Volvo's XC40 Recharge Plug-in hybrid is a pricey but very complete product, thinks Jonathan Crouch reports.
Ten Second Review
We've known for some time that future Volvo products will all be electrified. Going forward, the only decision buyers of the brand will really have to make is whether they want to plug their cars in or not. Those who want to attach to the mains will be opting for one of the company's range of 'Recharge' models - at this is the first of them, the XC40 Recharge T5 Plug-in hybrid.
The XC40 compact SUV was the last of Volvo's models to get electrification, but it was also the first of the company's cars to get a full-EV electric version, the XC40 P8 Recharge. But if you can't quite face the thought of going for an all-out EV (or that top variant's price of well over £50,000), then this Recharge T5 Plug-in hybrid derivative might be more palatable.
At well over £40,000, it's still hardly inexpensive, but it can offer up to 31 miles of all-electric driving before needing to revert to its 178bhp three cylinder 1.5-litre petrol engine. Compromises over the ordinary XC40 model are as few as the visual changes made and there are plenty of driving mode options to ensure that you can maximise the innovative powertrain's impressive efficiency.
Other Volvo plug-in models feature an electric motor driving the rear wheels but in the case of this Recharge T5 Plug-in hybrid FWD model, the motor drives only the front wheels and works via 7-speed dual-clutch auto gearbox. That motor draws its power from a 10.7kWh lithium-ion battery situated in the car's central drivetrain tunnel and will power the car exclusively when you run it in this model's full-electric 'Pure' driving mode. Most of the time though, you're going to be using this Volvo in its normal 'Hybrid' drive setting, in which the electric motor and the three cylinder engine cut seamlessly in and out, as required. An indicator on the rev counter tells you at any given time what's being powered by what.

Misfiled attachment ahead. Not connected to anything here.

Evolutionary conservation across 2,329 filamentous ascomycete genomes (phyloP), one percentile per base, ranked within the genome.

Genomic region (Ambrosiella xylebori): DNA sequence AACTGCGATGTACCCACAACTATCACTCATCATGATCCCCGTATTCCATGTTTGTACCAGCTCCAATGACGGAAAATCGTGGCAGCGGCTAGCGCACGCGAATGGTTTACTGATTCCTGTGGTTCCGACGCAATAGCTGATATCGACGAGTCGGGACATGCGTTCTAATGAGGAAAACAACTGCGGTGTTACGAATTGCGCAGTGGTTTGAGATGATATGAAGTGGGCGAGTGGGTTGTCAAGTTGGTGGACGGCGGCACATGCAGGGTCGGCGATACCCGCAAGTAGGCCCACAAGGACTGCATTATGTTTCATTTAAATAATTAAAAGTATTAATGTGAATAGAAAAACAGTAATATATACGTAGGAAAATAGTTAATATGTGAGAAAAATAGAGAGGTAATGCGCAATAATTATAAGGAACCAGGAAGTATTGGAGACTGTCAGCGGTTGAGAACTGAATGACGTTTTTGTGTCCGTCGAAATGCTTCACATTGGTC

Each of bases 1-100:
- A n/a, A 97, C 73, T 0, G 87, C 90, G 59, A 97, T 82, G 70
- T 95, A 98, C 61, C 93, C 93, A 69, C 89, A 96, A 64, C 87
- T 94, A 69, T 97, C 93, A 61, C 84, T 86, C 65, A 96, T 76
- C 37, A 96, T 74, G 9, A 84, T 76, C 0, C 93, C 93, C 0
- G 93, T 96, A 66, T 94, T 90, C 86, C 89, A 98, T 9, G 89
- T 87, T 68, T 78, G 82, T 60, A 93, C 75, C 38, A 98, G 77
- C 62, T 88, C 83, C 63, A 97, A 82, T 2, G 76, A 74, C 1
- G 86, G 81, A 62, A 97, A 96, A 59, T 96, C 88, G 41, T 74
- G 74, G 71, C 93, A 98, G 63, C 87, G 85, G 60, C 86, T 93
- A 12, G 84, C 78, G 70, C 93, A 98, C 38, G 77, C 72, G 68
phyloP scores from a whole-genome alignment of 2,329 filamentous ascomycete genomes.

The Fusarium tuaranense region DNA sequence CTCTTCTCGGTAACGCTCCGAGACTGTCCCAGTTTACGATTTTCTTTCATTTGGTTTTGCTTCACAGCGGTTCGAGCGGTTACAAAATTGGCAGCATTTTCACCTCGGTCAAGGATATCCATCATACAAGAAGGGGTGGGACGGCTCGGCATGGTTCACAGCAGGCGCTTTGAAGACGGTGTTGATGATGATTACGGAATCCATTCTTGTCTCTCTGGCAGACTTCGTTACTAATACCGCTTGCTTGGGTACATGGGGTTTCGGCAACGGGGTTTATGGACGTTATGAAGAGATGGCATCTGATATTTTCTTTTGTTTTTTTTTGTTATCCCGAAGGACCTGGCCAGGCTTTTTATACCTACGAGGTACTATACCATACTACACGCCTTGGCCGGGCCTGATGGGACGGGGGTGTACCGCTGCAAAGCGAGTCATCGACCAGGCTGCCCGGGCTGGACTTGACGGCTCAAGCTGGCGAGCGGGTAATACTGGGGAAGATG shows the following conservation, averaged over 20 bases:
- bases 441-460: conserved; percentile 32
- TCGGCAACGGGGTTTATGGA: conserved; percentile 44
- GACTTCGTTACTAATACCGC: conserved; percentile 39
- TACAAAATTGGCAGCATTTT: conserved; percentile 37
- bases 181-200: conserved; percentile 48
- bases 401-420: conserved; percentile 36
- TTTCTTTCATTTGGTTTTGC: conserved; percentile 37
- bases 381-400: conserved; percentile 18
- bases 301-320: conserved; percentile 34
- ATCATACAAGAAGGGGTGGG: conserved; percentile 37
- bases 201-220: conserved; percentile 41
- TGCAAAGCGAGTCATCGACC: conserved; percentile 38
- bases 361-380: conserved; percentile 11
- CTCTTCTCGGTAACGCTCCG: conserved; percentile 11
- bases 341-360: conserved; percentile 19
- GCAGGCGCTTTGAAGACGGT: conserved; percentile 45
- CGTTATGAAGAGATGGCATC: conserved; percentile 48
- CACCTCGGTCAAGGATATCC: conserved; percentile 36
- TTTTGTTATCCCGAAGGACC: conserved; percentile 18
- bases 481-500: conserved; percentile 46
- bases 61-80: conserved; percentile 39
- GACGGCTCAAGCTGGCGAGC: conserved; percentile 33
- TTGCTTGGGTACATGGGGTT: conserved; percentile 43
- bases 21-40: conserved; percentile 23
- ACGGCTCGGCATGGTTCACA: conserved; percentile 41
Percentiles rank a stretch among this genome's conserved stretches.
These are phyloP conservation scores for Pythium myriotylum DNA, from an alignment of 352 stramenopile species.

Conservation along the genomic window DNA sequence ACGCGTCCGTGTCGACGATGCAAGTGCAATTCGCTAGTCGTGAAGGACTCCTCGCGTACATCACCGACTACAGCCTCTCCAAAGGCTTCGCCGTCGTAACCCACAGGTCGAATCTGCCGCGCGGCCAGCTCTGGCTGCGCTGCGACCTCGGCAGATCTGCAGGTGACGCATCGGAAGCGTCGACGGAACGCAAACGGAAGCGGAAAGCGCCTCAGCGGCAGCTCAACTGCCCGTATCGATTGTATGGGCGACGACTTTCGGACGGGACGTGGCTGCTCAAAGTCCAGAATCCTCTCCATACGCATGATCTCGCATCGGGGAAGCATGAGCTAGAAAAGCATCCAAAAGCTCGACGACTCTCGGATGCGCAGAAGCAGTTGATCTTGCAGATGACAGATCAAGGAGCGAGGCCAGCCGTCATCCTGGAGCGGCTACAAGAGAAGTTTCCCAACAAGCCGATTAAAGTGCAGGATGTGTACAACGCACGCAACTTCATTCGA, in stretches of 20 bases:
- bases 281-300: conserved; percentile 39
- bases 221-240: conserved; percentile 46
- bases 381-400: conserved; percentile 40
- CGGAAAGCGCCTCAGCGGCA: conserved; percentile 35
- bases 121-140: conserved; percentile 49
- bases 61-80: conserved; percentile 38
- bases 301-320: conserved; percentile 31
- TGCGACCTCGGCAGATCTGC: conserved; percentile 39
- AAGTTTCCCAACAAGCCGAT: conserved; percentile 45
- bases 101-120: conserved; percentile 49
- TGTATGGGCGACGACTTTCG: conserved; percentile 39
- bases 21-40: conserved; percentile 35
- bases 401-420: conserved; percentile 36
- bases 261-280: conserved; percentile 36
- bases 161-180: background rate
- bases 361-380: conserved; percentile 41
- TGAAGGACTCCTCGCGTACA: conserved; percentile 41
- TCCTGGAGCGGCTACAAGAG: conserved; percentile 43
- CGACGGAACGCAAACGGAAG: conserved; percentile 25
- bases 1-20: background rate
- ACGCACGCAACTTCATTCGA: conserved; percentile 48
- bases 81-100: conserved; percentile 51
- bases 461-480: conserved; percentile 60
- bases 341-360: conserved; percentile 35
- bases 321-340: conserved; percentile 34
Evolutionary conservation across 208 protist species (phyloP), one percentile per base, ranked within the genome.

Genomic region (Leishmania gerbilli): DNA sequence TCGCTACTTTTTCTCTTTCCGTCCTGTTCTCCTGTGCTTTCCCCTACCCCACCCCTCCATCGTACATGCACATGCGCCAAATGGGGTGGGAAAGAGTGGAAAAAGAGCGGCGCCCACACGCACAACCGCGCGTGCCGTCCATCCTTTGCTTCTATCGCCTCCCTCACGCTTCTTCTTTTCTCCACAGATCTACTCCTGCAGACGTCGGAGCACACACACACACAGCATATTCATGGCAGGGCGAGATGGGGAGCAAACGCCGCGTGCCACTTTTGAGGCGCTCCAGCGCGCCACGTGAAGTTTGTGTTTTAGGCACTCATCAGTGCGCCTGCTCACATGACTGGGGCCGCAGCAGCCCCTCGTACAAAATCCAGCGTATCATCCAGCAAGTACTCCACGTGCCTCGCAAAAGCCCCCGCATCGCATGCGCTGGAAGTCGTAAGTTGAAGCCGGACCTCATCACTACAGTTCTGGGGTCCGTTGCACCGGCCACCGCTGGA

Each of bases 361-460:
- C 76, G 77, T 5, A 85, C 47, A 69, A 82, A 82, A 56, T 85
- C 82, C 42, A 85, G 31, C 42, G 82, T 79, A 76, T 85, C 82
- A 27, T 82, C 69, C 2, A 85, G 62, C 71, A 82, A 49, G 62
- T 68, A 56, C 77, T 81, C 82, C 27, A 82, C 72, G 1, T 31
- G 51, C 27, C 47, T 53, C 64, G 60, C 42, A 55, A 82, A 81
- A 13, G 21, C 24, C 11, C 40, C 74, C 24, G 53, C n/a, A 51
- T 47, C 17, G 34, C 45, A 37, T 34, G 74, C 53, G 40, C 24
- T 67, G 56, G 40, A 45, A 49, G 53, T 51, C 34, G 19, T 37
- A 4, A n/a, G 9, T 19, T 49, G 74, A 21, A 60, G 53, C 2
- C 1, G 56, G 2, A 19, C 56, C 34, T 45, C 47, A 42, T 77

Should you need to press on, there's a sporty 'Power' mode which reverts only to petrol output and is able to take this car from rest to 62mph in 7.3s en route to a 127mph maximum. That might sound quicker than you expected but that's because there are plenty of braked horses on offer here, 178bhp from the 1.5-litre engine and a further 80bhp from the electric motor. As with ordinary XC40 models, ride quality is segment-leading and refinement is difficult to beat in the class too.
Design and Build
Visually, unless you happened to pick up the addition of a charging port near the front wheel arch, you probably wouldn't spot any differences between this Plug-in hybrid variant and a more conventional XC40 - and that's exactly the way Volvo wants it. So there's the usual 'robot-inspired' styling, plus piercing 'Thor's Hammer' LED headlights and a clamshell bonnet, along with an inverted front grille and coupe-like rear styling. This Hybrid model's entire powertrain is located under the bonnet, rather than being spread around the car, as was the case with the industry's earlier Plug-in cars. The benefit of that is that cabin room and boot space are completely unaffected by the addition of this car's 'Recharge' technology.
Inside, the dash is identical to that of an ordinary combustion-engined variant, save for a few EV-specific electronic gauges. These days, the infotainment system - which works through the standard 9-inch central touchscreen - is powered by Android, which means you get a raft of over-the-air Google features, including Maps and YouTube Music built in. Rear seat room has always been an XC40 strongpoint - it beats most class rivals in this regard: two adults will be very comfortable, even on longer trips. But boot space isn't huge, though the 460-litre capacity figure will probably be quite sufficient for the needs of most owners.
Market and Model